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Human capital and innovation: a model of endogenous growth with a “skill-loss effect”


  • Silvia London

    () (Universidad Nacional del Sur - Argentina - CONICET)

  • Wiston Adrian Risso

    () (University of Sienna, Italy.)

  • Juan Gabriel Brida

    () (School of Economics and Management, Free University of Bolzano Italy)


The present paper argues that, in line with Nelson-Phelps (1966), there exist important complementaries among educational attainment, R and D activities (and their derived innovations) and economic growth, although subject to a “skill-loss effect” ( -effect), due to the presence of workers who have to perform jobs that require other capacities than the ones they have. Taking Redding's (1996) formal framework, the main result of our model suggests that the more distorted the labour market is, the stronger must be the investment in R and D necessary to at ain a positive economic growth rate.

Suggested Citation

  • Silvia London & Wiston Adrian Risso & Juan Gabriel Brida, 2008. "Human capital and innovation: a model of endogenous growth with a “skill-loss effect”," Economics Bulletin, AccessEcon, vol. 15(7), pages 1-10.
  • Handle: RePEc:ebl:ecbull:eb-08o10001

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    References listed on IDEAS

    1. Mikael Lindahl & Alan B. Krueger, 2001. "Education for Growth: Why and for Whom?," Journal of Economic Literature, American Economic Association, vol. 39(4), pages 1101-1136, December.
    2. Dirk J Bezemer & Uwe Dulleck & Paul Frijters, 2004. "Social Capital, Creative Destruction and Economic Growth," School of Economics and Finance Discussion Papers and Working Papers Series 186a, School of Economics and Finance, Queensland University of Technology.
    3. Johansen, Soren & Juselius, Katarina, 1990. "Maximum Likelihood Estimation and Inference on Cointegration--With Applications to the Demand for Money," Oxford Bulletin of Economics and Statistics, Department of Economics, University of Oxford, vol. 52(2), pages 169-210, May.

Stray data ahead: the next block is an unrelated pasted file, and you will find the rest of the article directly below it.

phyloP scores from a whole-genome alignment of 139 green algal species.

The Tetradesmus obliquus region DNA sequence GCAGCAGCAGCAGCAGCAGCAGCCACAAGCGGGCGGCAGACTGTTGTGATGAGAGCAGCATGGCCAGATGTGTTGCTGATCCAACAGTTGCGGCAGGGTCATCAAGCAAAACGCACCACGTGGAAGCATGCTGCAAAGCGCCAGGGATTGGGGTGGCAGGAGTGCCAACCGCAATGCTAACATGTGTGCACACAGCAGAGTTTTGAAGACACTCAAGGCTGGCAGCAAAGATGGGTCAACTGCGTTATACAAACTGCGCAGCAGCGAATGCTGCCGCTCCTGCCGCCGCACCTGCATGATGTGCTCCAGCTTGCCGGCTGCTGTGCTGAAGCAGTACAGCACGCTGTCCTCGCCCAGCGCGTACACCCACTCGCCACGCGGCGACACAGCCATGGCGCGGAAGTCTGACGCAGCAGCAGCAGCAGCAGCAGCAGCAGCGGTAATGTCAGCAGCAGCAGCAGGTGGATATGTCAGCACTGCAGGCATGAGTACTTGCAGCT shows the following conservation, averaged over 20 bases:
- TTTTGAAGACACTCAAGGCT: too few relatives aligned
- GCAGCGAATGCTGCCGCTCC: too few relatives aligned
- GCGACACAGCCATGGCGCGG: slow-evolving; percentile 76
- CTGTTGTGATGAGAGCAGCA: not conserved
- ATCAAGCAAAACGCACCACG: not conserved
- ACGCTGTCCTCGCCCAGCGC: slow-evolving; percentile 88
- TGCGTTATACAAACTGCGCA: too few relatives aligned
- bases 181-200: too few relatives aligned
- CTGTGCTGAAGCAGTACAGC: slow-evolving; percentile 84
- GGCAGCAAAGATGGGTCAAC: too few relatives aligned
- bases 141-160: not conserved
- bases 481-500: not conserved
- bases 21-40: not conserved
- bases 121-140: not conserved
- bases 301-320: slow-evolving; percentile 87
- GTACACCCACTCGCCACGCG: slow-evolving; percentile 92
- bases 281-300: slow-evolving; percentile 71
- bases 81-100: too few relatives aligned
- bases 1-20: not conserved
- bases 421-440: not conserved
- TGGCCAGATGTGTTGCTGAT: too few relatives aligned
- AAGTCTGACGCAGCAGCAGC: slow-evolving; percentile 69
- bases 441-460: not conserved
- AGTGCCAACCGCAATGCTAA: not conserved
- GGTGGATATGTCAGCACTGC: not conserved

4. N. Gregory Mankiw & David Romer & David N. Weil, 1992. "A Contribution to the Empirics of Economic Growth," The Quarterly Journal of Economics, Oxford University Press, vol. 107(2), pages 407-437.
    5. Phillips, P.C.B., 1986. "Understanding spurious regressions in econometrics," Journal of Econometrics, Elsevier, vol. 33(3), pages 311-340, December.
    6. McCallum, Bennett T., 1984. "On low-frequency estimates of long-run relationships in macroeconomics," Journal of Monetary Economics, Elsevier, vol. 14(1), pages 3-14, July.
    7. Johansen, Soren, 1988. "Statistical analysis of cointegration vectors," Journal of Economic Dynamics and Control, Elsevier, vol. 12(2-3), pages 231-254.
    8. Carlson, Beverley A., 2002. "Educación y mercado del trabajo en América Latina," Revista CEPAL, Naciones Unidas Comisión Económica para América Latina y el Caribe (CEPAL), August.
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    Cited by:

    1. Dalila Nicet-Chenaf & Eric Rougier, 2009. "Human capital and structural change: how do they interact with each other in growth?," Post-Print hal-00389040, HAL.
    2. Antonioli, Davide & Manzalini, Rocco & Pini, Paolo, 2011. "Innovation, workers skills and industrial relations: Empirical evidence from firm-level Italian data," Journal of Behavioral and Experimental Economics (formerly The Journal of Socio-Economics), Elsevier, vol. 40(3), pages 312-326, May.

    More about this item


    endogenous growth;

    JEL classification:

    • O1 - Economic Development, Innovation, Technological Change, and Growth - - Economic Development
    • C0 - Mathematical and Quantitative Methods - - General


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